Megaupload founder Kim Dotcom, who was recently arrested and charged with racketeering, copyright infringement and money laundering, may be able to reclaim his seized assets due to a botched court order, according to a report from the New Zealand Herald. Police raided Dotcom’s home on January 19th and seized, among other valuable assets, his cash, cars and mansion. New Zealand police have admitted to making a “procedural error” when filing documents to seize Dotcom’s property, however. A court has ruled that the incorrect restraining order is “null and void” and has “no legal effect.” The publication states there is no guarantee Dotcom will get his assets back though, as his lawyers must first prove a lack of good faith when the procedural error was made. More →
MetroPCS is interested in purchasing spectrum and subscribers from AT&T and T-Mobile, Bloomberg said Friday. Leap Wireless and Dish Network were also approached and Leap may still be interested in making an offer. The deal with MetroPCS would likely amount to less than $4 billion. In August, The Wall Street Journal revealed AT&T had hired Bank of America’s Merill Lynch to advise it on selling as much as $8 billion in assets. Later that month, the United States government sued to block the planned merger when the U.S. Justice Department said the deal would “substantially lessen competition” in the U.S. wireless market. Read on for more. More →
AT&T has approached several U.S. wireless carriers offering to sell assets, spectrum and wireless subscribers in an effort to win the government’s blessing for its planned acquisition of T-Mobile USA, Bloomberg reported on Monday. MetroPCS, Leap Wireless, CenturyLink, Dish Network and Sprint were among the the companies approached in the private talks. AT&T’s move is no doubt a response to recent lawsuits that were filed by the Department of Justice and Sprint. The Department of Justice filed a lawsuit on August 31st in an attempt to block the merger, which it said would “remove a significant competitive force from the market.” Seven U.S. states also joined the DOJ’s suit last week. Sprint sued on September 6th and said the merger would “stifle innovation” in the U.S. wireless market. AT&T’s discussions to sell assets may not be enough to sway the Department of Justice in AT&T’s favor and the talks are still preliminary, Bloomberg said. More →
AT&T has hired Bank of America’s Merrill Lynch to advise it on the sale of as much as $8 billion in assets in an effort to gain the government’s approval of its planned T-Mobile acquisition. According to The Wall Street Journal, AT&T will try to sell off its network assets in an attempt water down its market power, but most of of the assets could actually be T-Mobile’s holdings. “As we said on the day we announced the merger with T-Mobile USA, we anticipate there will be some divestitures, as we have had in past mergers, but any speculation about the amount of divestitures is premature,” an AT&T spokesperson told The Journal. On Monday, the Federal Communications Commission pumped the brakes on the merger when it announced that it will roll in AT&T’s planned acquisition of Qualcomm’s FLOTV spectrum into its overall decision on the T-Mobile purchase. AT&T has said that the acquisition is on schedule for approval in March of next year.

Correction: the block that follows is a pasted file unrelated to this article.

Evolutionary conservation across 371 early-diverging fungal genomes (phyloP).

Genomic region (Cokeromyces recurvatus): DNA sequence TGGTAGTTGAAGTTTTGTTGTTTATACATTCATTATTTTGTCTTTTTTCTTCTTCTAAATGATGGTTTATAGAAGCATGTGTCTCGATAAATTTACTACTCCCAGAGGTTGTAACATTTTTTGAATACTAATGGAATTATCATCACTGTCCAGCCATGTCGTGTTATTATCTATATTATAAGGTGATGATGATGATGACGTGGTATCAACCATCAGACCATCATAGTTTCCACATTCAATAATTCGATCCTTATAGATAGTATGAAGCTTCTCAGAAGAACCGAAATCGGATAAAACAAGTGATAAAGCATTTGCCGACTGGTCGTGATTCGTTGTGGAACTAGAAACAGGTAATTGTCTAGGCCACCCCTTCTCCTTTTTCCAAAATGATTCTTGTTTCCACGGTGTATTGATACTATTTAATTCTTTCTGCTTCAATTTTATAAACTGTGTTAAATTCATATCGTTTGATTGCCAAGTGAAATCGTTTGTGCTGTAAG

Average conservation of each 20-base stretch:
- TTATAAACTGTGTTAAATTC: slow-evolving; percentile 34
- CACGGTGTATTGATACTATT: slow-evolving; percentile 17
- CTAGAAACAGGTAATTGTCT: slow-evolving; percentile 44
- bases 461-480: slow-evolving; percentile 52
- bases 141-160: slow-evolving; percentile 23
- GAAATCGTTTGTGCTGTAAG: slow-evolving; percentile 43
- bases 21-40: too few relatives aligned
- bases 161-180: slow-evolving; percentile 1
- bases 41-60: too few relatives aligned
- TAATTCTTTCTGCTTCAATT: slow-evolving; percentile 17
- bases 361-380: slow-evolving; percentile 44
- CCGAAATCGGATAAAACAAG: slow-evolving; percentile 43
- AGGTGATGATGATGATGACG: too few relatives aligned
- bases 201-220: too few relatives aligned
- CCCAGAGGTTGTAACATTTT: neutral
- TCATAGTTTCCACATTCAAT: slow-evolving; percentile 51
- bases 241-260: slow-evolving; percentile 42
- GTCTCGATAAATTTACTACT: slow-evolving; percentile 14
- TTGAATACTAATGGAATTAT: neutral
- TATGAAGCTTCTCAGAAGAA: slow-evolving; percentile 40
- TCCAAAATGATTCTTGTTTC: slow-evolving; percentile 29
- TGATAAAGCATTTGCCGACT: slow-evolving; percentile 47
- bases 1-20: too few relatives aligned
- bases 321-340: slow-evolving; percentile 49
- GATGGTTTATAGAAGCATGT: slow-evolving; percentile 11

Here’s a head scratcher. During a speech today in New York City, Deutsche Telecom CEO, Rene Obermann, told investors that T-Mobile USA would consider “selling nonstrategic assets such as its broadcast cellular towers in order to raise additional funds for capital spending.” We were under the distinct impression that cellular towers were, in fact, capital assets (especially for a wireless provider). It is also a little disconcerting that the towers were referred to as “nonstrategic.”
“We’re definitely not in a rush,” said Olbermann, “the financials [would have to] work out.”
T-Mobile USA’s CEO, Phillip Humm, promised investors $3 billion in revenue growth over the next few years; T-Mobile’s revenues have been, for the most part, flat over the past two years. More →
Verizon Wireless customers in the 79 markets that AT&T acquired are being alerted that they will soon be AT&T customers. A welcoming letter detailing the initial phase of the transition is being sent out to this lucky group of Verizon Wireless subscribers and one of our readers was kind enough to share the letter with us. The letter confirms that AT&T is activating its service on a market-by-market basis and is working on integrating the two disparate networks. Once integration is complete, AT&T will transition customers over to its service, plans, and handsets shortly thereafter. In a bit of irony, these Big Red customers will be the first to have an iPhone 4. Any Verizon Wireless customers a bit jealous?